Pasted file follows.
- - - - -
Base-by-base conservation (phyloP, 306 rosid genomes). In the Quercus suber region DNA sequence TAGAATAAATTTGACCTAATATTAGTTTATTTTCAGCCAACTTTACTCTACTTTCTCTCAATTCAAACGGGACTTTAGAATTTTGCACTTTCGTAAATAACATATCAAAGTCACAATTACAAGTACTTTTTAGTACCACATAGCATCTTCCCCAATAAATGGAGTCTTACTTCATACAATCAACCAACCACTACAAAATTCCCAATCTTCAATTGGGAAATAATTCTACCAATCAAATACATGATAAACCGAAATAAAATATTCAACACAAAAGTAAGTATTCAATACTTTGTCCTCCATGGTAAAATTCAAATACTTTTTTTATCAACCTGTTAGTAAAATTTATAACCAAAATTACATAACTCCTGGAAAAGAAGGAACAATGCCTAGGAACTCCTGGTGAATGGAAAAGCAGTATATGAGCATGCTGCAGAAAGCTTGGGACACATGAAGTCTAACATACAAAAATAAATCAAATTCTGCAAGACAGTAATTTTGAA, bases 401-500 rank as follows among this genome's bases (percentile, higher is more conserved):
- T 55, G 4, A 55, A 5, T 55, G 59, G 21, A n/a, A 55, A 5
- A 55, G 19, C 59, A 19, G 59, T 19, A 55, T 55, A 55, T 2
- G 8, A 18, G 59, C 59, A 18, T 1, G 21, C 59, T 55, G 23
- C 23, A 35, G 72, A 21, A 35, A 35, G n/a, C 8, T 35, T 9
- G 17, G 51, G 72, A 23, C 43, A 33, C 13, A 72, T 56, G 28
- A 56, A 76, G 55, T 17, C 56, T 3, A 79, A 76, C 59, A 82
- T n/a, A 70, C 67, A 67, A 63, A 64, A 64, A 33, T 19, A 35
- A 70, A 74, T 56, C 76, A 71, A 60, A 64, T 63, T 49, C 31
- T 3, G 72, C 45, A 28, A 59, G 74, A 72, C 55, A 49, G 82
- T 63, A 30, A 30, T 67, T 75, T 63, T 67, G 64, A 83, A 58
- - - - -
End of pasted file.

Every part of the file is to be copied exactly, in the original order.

Base-by-base conservation (phyloP, 306 rosid genomes). In the Quercus suber region DNA sequence TAGAATAAATTTGACCTAATATTAGTTTATTTTCAGCCAACTTTACTCTACTTTCTCTCAATTCAAACGGGACTTTAGAATTTTGCACTTTCGTAAATAACATATCAAAGTCACAATTACAAGTACTTTTTAGTACCACATAGCATCTTCCCCAATAAATGGAGTCTTACTTCATACAATCAACCAACCACTACAAAATTCCCAATCTTCAATTGGGAAATAATTCTACCAATCAAATACATGATAAACCGAAATAAAATATTCAACACAAAAGTAAGTATTCAATACTTTGTCCTCCATGGTAAAATTCAAATACTTTTTTTATCAACCTGTTAGTAAAATTTATAACCAAAATTACATAACTCCTGGAAAAGAAGGAACAATGCCTAGGAACTCCTGGTGAATGGAAAAGCAGTATATGAGCATGCTGCAGAAAGCTTGGGACACATGAAGTCTAACATACAAAAATAAATCAAATTCTGCAAGACAGTAATTTTGAA, bases 401-500 rank as follows among this genome's bases (percentile, higher is more conserved):
- T 55, G 4, A 55, A 5, T 55, G 59, G 21, A n/a, A 55, A 5
- A 55, G 19, C 59, A 19, G 59, T 19, A 55, T 55, A 55, T 2
- G 8, A 18, G 59, C 59, A 18, T 1, G 21, C 59, T 55, G 23
- C 23, A 35, G 72, A 21, A 35, A 35, G n/a, C 8, T 35, T 9
- G 17, G 51, G 72, A 23, C 43, A 33, C 13, A 72, T 56, G 28
- A 56, A 76, G 55, T 17, C 56, T 3, A 79, A 76, C 59, A 82
- T n/a, A 70, C 67, A 67, A 63, A 64, A 64, A 33, T 19, A 35
- A 70, A 74, T 56, C 76, A 71, A 60, A 64, T 63, T 49, C 31
- T 3, G 72, C 45, A 28, A 59, G 74, A 72, C 55, A 49, G 82
- T 63, A 30, A 30, T 67, T 75, T 63, T 67, G 64, A 83, A 58